Types of Dentures
Dentures are primarily classified into two categories – complete and partial types. The below is a brief summary of each type. Read on to know more about them, courtesy of Dentistry on Dusk.
Complete dentures are for those individuals who have lost all of their natural teeth. It is possible to have a full denture on either the upper or lower jaws, and also both at the same time for complete edentulous patients. These kinds of dentures are also commonly referred to as ‘conventional’ or ‘immediate’ dentures, depending on the time when they are inserted into the mouth. Dentures that are inserted immediately after the removal of teeth are called immediate dentures. Measurements are taken by our dental experts here at Dentistry on Dusk, in Brampton, during your preliminary visits to make it possible to place dentures as soon as teeth are extracted. The advantage of such dentures is that patients do not have to stay without teeth and can resume a normal life instantaneously after tooth removal. However, immediate dentures may require future adjustments like rebasing or relining, due to the fact that gums and bones generally shrink during the healing period. This healing process can take up to six months to occur.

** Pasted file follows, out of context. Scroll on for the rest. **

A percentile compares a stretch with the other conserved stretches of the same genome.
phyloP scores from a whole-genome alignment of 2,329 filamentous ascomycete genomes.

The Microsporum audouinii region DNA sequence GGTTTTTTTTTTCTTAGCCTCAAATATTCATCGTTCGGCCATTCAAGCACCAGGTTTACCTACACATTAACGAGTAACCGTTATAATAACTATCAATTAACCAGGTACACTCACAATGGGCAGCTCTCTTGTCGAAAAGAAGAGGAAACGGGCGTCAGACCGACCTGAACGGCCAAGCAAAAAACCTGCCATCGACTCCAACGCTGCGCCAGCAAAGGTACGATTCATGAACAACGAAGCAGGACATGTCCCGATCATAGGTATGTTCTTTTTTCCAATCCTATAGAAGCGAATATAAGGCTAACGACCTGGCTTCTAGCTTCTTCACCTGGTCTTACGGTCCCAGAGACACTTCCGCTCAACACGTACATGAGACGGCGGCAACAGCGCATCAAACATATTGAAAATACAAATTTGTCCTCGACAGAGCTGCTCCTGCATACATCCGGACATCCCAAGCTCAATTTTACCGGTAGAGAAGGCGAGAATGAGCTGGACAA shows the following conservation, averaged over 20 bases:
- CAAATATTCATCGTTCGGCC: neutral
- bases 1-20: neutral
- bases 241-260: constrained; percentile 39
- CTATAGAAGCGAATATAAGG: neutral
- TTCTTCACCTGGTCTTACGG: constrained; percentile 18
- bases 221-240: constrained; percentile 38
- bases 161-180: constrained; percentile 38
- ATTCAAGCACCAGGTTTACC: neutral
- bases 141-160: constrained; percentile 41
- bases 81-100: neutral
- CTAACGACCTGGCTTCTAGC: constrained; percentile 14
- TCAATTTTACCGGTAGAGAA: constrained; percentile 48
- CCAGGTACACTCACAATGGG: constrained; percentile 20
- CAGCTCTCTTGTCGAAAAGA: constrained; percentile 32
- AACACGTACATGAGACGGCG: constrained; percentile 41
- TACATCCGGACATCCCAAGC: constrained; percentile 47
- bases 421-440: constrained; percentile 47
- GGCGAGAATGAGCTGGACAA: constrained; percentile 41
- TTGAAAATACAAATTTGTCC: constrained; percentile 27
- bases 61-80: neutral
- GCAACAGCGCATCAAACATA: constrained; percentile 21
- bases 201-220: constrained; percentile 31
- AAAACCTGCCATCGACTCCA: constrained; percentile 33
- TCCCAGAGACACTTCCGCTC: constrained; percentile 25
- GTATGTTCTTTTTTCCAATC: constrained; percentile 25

Conventional dentures on the other hand can be made after the healing process has for the most part progressed enough to take accurate duplications of the healing gums and surrounding tissues. This normally occurs six to eight weeks after extraction treatment.
Partial dentures help fill the spaces created by missing teeth and prevent other adjoining/opposing teeth from altering their position. These are suitable for individuals who still have some healthy natural teeth remaining. Partial dentures are an ideal solution for those who have missing teeth at different places in the jaw. Removable partial dentures consist of artificial teeth that are attached to pink or gum colored plastic bases, supported by either a plastic or metal framework, imparting a natural appearance. These are attached to your natural teeth with metal clasps or devices called precision attachments.
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